Aerosol gemcitabine

Preclinical safety and in vivo antitumor activity in osteosarcoma-bearing dogs

Carlos O. Rodriguez, Torrie A. Crabbs, Dennis W Wilson, Virginia A. Cannan, Katherine A Skorupski, Nancy Gordon, Nadya Koshkina, Eugenie Kleinerman, Peter M. Anderson

Research output: Contribution to journalArticle

24 Citations (Scopus)

Abstract

Background: Osteosarcoma is the most common skeletal malignancy in the dog and in young humans. Although chemotherapy improves survival time, death continues to be attributed to metastases. Aerosol delivery can provide a strategy with which to improve the lung drug delivery while reducing systemic toxicity. The purpose of this study is to assess the safety of a regional aerosol approach to chemotherapy delivery in osteosarcoma-bearing dogs, and second, to evaluate the effect of gemcitabine on Fas expression in the pulmonary metastasis. Methods: We examined the systemic and local effects of aerosol gemcitabine on lung and pulmonary metastasis in this relevant large-animal tumor model using serial laboratory and arterial blood gas analysis and histopathology and immunohistochemistry, respectively. Results and Conclusions: Six hundred seventy-two 1-h doses of aerosol gemcitabine were delivered. The treatment was well tolerated by these subjects with osteosarcoma (n = 20). Aerosol-treated subjects had metastatic foci that demonstrated extensive, predominately central, intratumoral necrosis. Fas expression was decreased in pulmonary metastases compared to the primary tumor (p = 0.008). After aerosol gemcitabine Fas expression in the metastatic foci was increased compared to lung metastases before treatment (p = 0.0075), and even was higher than the primary tumor (p = 0.025). Increased apoptosis (TUNEL) staining was also detected in aerosol gemcitabine treated metastasis compared to untreated controls (p = 0.028). The results from this pivotal translational study support the concept that aerosol gemcitabine may be useful against pulmonary metastases of osteosarcoma. Additional studies that evaluate the aerosol route of administration of gemcitabine in humans should be safe and are warranted.

Original languageEnglish (US)
Pages (from-to)197-206
Number of pages10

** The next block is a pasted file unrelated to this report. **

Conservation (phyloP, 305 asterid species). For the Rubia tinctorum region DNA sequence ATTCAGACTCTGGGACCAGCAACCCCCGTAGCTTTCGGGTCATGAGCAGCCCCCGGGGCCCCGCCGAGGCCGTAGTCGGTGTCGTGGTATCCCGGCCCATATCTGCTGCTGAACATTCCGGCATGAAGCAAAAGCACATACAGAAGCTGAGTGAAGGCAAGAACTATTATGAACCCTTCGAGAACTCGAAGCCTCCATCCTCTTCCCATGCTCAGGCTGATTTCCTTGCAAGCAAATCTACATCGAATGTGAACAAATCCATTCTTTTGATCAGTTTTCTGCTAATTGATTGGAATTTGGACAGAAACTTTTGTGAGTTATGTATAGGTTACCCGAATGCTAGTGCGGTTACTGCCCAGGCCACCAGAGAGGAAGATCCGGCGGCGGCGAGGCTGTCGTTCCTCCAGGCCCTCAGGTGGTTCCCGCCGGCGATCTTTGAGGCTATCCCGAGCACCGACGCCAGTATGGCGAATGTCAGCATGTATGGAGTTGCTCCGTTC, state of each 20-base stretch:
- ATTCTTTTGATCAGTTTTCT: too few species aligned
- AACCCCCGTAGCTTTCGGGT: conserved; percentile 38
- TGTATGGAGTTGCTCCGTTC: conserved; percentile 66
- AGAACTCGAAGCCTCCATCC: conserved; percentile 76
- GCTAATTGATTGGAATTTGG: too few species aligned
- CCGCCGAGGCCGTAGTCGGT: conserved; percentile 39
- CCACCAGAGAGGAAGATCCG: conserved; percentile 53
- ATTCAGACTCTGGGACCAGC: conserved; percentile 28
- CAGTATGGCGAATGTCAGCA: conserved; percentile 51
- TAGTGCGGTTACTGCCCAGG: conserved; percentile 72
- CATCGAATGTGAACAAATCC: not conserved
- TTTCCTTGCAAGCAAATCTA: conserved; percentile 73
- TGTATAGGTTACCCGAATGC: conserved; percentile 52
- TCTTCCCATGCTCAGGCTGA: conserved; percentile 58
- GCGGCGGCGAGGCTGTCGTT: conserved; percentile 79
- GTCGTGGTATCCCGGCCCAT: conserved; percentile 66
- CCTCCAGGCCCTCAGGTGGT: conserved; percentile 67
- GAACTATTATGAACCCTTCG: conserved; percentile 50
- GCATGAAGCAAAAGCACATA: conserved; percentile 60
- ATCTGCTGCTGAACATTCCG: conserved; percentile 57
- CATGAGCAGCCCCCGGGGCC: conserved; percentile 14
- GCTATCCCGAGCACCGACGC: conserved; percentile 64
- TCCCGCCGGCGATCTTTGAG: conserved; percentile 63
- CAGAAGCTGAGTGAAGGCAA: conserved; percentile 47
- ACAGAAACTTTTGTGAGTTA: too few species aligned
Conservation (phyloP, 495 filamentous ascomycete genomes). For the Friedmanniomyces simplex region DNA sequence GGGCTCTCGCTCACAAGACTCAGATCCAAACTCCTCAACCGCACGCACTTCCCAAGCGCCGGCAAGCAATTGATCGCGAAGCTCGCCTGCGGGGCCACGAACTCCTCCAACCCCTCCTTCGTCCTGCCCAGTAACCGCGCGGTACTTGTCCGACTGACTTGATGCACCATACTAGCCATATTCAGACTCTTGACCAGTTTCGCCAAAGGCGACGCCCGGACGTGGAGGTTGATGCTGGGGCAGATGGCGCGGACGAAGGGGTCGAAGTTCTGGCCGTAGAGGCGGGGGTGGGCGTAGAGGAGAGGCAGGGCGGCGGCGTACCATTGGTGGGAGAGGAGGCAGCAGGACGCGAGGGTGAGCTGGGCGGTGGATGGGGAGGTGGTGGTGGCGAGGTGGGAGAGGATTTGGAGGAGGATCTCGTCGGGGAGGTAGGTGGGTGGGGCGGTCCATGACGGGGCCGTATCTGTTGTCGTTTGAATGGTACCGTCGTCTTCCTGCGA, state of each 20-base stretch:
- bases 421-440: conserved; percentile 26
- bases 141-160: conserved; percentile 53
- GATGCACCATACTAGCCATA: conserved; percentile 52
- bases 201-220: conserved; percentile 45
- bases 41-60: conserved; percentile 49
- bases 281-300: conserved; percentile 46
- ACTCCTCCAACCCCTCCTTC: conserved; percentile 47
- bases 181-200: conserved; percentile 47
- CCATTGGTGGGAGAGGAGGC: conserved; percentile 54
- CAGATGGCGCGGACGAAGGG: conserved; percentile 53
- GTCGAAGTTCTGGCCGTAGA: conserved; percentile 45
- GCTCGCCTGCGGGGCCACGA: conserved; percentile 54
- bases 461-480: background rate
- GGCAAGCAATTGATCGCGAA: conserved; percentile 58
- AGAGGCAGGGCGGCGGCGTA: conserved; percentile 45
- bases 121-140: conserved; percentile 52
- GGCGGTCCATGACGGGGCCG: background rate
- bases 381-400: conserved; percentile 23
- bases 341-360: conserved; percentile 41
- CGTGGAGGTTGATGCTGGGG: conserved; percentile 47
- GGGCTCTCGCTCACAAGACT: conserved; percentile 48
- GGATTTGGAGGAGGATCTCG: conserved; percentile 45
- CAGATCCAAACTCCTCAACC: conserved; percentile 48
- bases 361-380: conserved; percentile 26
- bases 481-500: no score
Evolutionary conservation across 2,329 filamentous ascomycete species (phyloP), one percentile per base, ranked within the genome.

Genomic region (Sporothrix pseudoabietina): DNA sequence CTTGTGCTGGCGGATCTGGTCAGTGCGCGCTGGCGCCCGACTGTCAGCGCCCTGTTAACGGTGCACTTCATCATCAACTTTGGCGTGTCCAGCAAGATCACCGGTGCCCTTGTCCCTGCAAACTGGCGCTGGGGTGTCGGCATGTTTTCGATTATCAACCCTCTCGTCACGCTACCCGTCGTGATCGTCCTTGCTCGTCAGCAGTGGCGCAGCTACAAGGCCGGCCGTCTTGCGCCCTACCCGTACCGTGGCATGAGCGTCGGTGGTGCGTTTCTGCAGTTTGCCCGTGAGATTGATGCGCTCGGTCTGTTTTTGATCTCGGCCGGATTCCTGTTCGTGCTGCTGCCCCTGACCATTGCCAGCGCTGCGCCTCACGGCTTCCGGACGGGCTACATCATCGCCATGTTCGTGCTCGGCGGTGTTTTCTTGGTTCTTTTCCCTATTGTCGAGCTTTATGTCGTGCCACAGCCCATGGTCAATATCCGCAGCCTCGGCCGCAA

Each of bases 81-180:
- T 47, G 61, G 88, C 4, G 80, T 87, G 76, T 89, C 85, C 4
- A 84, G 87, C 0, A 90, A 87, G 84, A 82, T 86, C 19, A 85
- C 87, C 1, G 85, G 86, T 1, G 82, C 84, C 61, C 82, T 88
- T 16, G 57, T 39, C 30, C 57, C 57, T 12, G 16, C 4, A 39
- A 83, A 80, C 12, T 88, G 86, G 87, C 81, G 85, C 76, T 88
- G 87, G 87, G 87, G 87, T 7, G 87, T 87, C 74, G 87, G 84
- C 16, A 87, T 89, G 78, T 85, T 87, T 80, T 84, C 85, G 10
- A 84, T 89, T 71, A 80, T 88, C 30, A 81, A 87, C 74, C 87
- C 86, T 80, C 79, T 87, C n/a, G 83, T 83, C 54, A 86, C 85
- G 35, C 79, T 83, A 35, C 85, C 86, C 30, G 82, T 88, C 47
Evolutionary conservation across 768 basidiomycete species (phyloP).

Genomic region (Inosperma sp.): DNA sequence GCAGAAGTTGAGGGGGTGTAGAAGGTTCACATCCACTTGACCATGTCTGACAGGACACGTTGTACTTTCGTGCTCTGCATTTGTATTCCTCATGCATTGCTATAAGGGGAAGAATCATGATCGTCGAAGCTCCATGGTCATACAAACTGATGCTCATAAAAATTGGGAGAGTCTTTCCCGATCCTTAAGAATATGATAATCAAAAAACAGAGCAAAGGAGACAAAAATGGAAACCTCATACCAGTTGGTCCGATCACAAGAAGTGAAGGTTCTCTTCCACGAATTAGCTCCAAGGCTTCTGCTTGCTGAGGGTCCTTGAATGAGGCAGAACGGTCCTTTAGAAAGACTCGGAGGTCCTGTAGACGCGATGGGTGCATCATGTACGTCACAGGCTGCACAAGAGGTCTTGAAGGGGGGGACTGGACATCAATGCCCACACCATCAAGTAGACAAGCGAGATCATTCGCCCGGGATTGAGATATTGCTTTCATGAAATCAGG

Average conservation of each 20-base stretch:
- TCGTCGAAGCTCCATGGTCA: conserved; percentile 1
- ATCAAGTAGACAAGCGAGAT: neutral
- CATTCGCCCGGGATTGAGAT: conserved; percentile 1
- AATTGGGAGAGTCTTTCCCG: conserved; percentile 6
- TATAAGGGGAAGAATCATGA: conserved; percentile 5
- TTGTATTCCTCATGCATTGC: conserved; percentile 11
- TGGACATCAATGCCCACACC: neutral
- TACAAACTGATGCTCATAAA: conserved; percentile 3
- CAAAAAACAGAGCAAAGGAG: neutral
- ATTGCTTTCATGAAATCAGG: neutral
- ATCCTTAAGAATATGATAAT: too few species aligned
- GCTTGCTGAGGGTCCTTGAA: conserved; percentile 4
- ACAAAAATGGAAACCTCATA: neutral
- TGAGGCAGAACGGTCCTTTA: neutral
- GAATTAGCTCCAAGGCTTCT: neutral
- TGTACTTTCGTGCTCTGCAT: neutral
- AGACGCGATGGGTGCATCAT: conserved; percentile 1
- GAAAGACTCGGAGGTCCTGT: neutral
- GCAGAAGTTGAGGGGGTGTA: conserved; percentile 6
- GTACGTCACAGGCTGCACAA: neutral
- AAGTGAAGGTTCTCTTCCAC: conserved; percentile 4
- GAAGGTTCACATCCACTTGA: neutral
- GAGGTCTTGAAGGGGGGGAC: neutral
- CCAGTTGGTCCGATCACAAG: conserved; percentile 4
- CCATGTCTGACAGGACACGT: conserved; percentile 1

JournalJournal of Aerosol Medicine and Pulmonary Drug Delivery
Volume23
Issue number4
DOIs
StatePublished - Aug 1 2010
Externally publishedYes

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gemcitabine
Osteosarcoma
Aerosols
Dogs
Safety
Neoplasm Metastasis
Lung
Neoplasms
Drug Therapy
Blood Gas Analysis
In Situ Nick-End Labeling

Keywords

  • aerosol chemotherapy
  • dog model
  • gemcitabine
  • relapsed osteosarcoma

ASJC Scopus subject areas

  • Pulmonary and Respiratory Medicine
  • Pharmacology (medical)
  • Pharmaceutical Science

Cite this

Aerosol gemcitabine : Preclinical safety and in vivo antitumor activity in osteosarcoma-bearing dogs. / Rodriguez, Carlos O.; Crabbs, Torrie A.; Wilson, Dennis W; Cannan, Virginia A.; Skorupski, Katherine A; Gordon, Nancy; Koshkina, Nadya; Kleinerman, Eugenie; Anderson, Peter M.

In: Journal of Aerosol Medicine and Pulmonary Drug Delivery, Vol. 23, No. 4, 01.08.2010, p. 197-206.

Research output: Contribution to journalArticle

Rodriguez, Carlos O. ; Crabbs, Torrie A. ; Wilson, Dennis W ; Cannan, Virginia A. ; Skorupski, Katherine A ; Gordon, Nancy ; Koshkina, Nadya ; Kleinerman, Eugenie ; Anderson, Peter M. / Aerosol gemcitabine : Preclinical safety and in vivo antitumor activity in osteosarcoma-bearing dogs. In: Journal of Aerosol Medicine and Pulmonary Drug Delivery. 2010 ; Vol. 23, No. 4. pp. 197-206.
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AU - Skorupski, Katherine A

AU - Gordon, Nancy

AU - Koshkina, Nadya

AU - Kleinerman, Eugenie

AU - Anderson, Peter M.

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N2 - Background: Osteosarcoma is the most common skeletal malignancy in the dog and in young humans. Although chemotherapy improves survival time, death continues to be attributed to metastases. Aerosol delivery can provide a strategy with which to improve the lung drug delivery while reducing systemic toxicity. The purpose of this study is to assess the safety of a regional aerosol approach to chemotherapy delivery in osteosarcoma-bearing dogs, and second, to evaluate the effect of gemcitabine on Fas expression in the pulmonary metastasis. Methods: We examined the systemic and local effects of aerosol gemcitabine on lung and pulmonary metastasis in this relevant large-animal tumor model using serial laboratory and arterial blood gas analysis and histopathology and immunohistochemistry, respectively. Results and Conclusions: Six hundred seventy-two 1-h doses of aerosol gemcitabine were delivered. The treatment was well tolerated by these subjects with osteosarcoma (n = 20). Aerosol-treated subjects had metastatic foci that demonstrated extensive, predominately central, intratumoral necrosis. Fas expression was decreased in pulmonary metastases compared to the primary tumor (p = 0.008). After aerosol gemcitabine Fas expression in the metastatic foci was increased compared to lung metastases before treatment (p = 0.0075), and even was higher than the primary tumor (p = 0.025). Increased apoptosis (TUNEL) staining was also detected in aerosol gemcitabine treated metastasis compared to untreated controls (p = 0.028). The results from this pivotal translational study support the concept that aerosol gemcitabine may be useful against pulmonary metastases of osteosarcoma. Additional studies that evaluate the aerosol route of administration of gemcitabine in humans should be safe and are warranted.

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